The court has fairly broad discretion when it comes to making an order for spousal support. Unlike child support, where the amount owing is calculated using a table, spousal support calls for the court to consider several different factors in determining the amount owing. The court must assess the means, needs and circumstances of the parties, including the length of cohabitation and the functions performed by each spouse during cohabitation.
A spousal support order is going to be tailored to the parties in both quantum (amount to be paid) and duration (length of payment). One challenge faced by many former couples with a spousal support order is a new relationship/ re-partnering for the recipient of the support. For many, it doesn’t seem fair that spousal support orders are continuing when the payee is in a new relationship, especially when they are financially dependent on the new partner.
An individual can apply to the court to vary the existing spousal support order on the basis of a “material change” in the conditions, means, needs, and other circumstances of either party. The Supreme Court of Canada defined the test for varying a spousal support order in MP v LS 2011 SCC 64: a court must be satisfied that there has been a material change in circumstances since the making of the prior order or variation, meaning a change that, “if known at the time, would likely have resulted in different terms”.
The case law is mixed in terms of whether a new partner constitutes a material change to vary a spousal support order. In Woito v Lajoie 2012 ABQB 103, the Court summarized the application of material change to the recipient spouse as follows: “Having a new partner may be a material change depending on the nature of the relationship and the ability of the new partner to contribute to household expenses”. Basically, the new partner is significant to the extent that they are contributing to the “needs” of the payee.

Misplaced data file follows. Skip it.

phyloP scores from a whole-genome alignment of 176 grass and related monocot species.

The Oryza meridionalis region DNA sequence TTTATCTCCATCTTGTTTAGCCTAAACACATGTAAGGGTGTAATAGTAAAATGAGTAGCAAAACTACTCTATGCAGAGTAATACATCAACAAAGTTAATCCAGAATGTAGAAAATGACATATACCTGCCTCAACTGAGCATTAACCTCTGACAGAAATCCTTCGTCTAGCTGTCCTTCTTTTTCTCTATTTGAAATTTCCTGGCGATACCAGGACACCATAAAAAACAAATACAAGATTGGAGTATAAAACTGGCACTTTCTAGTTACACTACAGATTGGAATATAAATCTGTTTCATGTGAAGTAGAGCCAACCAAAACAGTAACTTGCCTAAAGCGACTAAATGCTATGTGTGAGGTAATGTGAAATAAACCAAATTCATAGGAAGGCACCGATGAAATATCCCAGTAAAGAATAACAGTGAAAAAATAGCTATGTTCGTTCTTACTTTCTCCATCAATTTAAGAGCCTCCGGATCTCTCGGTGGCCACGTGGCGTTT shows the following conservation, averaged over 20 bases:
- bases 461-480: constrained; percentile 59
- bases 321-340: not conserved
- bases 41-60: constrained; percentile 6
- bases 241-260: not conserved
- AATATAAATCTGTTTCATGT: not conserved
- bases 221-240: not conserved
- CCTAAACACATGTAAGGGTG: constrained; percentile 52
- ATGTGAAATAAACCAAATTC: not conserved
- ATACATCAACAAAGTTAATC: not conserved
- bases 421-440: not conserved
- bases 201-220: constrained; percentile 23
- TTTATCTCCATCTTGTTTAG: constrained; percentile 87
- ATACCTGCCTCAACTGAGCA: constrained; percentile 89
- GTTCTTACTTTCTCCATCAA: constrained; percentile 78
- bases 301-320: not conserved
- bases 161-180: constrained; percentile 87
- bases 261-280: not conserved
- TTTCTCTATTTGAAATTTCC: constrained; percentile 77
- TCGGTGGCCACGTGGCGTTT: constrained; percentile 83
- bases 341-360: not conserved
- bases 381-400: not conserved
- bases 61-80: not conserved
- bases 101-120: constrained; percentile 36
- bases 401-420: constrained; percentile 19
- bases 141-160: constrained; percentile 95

Additionally, the type of spousal support is relevant to variation based on re-partnering. Compensatory spousal support is normally awarded because of an economic disadvantage caused by the marriage. Conversely, non-compensatory spousal support is needs-based support. This recognizes that there is an economic breakdown and one partner requires assistance to meet their basic needs. The Court in Pickett v Walsh 2016 ABQB 222 stated the following about compensatory support and a recipient’s new relationship:
“Re-partnering does not entail that compensatory support comes to an end. The foundation for the compensatory claim lies in the relationship between the original spouses. A new partner or spouse is not responsible for having “caused” the payee spouse’s economic injury and the responsibility for that injury is not transferred to the new partner or spouse”
In contrast, re-partnering may bring non-compensatory support to an end, since the new partner takes on the obligation of support for the payee spouse.
Although there is no simple answer to whether a new relationship ends spousal support obligations, the lawyers at Vogel LLP are well equipped provide guidance through this tricky area of a divorce. Our team of family law lawyers are available for consultation by telephone, Skype, or Zoom and can provide insight into all family and divorce law issues.